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From Chris Lambrou <m...@chrislambrou.com>
Subject Re: [collections] Java5.0 - Runtime exceptions or assertion errors. What's your preference?
Date Sat, 06 Nov 2004 03:11:26 GMT
Hi,

As much as I'd like to replace all of the existing parameter checks with 
assertions, I think that the current method of having explicit parameter 
checking on all public methods will have to stand.  Many thanks to you 
all for your useful input.  I thought that for the sake of completeness, 
I'd tell you my own take on the issue. If you're interested, read on, 
but otherwise you should stop reading here.

Chris




My preference would have been to use assertion checks in the code, 
rather than the existing set of checks.  I've rejected this for the 
following reasons.

1. The standard Java collection interfaces mandate the throwing of NPEs. 
Using assertions would violate this.
2. Whilst Sun claims that disabled assertions have a negligible affect 
on runtime performance, I don't especially believe that null pointer 
checks have a great impact on performance either. Furthermore, for the 
kind of parameter checks that take place in collections, I'm not 
convinced that the ability to disable assertions would yield a  
noticeable increase in performance.
3. No matter how well the code is unit tested, there's no guarantee that 
library won't be bug free. In keeping with the principle of trying to 
detect errors as early as possible, it's best to keep the checks in at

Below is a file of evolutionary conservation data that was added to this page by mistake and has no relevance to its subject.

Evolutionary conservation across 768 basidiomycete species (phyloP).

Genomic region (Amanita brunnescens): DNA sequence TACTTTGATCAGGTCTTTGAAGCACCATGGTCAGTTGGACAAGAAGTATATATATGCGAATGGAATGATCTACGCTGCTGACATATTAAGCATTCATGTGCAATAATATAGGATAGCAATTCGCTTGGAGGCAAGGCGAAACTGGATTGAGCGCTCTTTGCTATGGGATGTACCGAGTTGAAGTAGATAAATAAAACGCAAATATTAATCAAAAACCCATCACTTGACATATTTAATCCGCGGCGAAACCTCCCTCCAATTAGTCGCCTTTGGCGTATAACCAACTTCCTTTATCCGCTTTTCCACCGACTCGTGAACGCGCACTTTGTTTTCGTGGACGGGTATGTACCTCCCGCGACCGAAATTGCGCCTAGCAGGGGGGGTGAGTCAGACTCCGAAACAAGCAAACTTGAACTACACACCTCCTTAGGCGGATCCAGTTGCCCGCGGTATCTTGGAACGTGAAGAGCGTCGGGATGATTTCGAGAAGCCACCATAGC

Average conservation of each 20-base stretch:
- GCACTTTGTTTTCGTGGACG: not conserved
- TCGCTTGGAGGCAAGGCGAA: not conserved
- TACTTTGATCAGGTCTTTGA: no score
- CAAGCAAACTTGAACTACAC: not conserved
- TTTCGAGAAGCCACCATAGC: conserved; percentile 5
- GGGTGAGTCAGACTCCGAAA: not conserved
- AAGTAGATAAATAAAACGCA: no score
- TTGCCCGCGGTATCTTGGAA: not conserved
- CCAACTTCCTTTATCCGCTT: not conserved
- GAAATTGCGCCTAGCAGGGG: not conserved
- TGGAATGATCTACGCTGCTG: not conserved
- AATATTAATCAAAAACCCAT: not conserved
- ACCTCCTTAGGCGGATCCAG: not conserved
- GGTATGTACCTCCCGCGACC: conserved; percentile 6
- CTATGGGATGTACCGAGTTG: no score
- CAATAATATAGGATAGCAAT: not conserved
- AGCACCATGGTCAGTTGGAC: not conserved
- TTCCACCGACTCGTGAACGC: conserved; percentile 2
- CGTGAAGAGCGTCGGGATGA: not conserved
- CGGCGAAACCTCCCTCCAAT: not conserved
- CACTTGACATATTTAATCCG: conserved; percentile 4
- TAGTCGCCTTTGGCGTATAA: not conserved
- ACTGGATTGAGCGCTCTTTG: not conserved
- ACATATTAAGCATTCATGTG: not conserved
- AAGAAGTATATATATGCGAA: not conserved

all times, rather than allow them to be disabled (by default) during 
normal use.
4. I like to use assertions to catch and eliminate problems during 
development and testing, and disable them the code is used in a shipped 
product. However, I can't force users of collections15 to follow the 
same development practice. Since these checks are to detect errors in 
the user's code, rather than in collections15 itself, it's best to keep 
the checks in at all times, rather than to use assertions.


Frank W. Zammetti wrote:
It is an accepted usage pattern that assertions are not to be used to 
validate method parameters if they are part of the public interface. 
They are properly used to check parameters passed to private members 
though, but nothing a calling client might send in.

I generally agree.  This is the approach I've settled on.


David Graham wrote:
The main reason not to use assertions is that they can be disabled at 
runtime, rendering them fairly useless IMO.  Personally, I would remove 
the null parameter checking entirely and let the code throw a NPE.  The 
caller will see their offending method in the stack trace.

Maybe they will, but only if the error shows up. Following the principle 
of detecting errors as early as possible, I think it's much better to 
have an explicit check on the parameters, so it's easier to pinpoint 
when and where the error occurred. For example, if the error checking of 
arguments is in the constructor of a class, then the error will show 
itself when and where the constructor is invoked, rather than the first 
time the instance is used in such a way as to cause it to fail.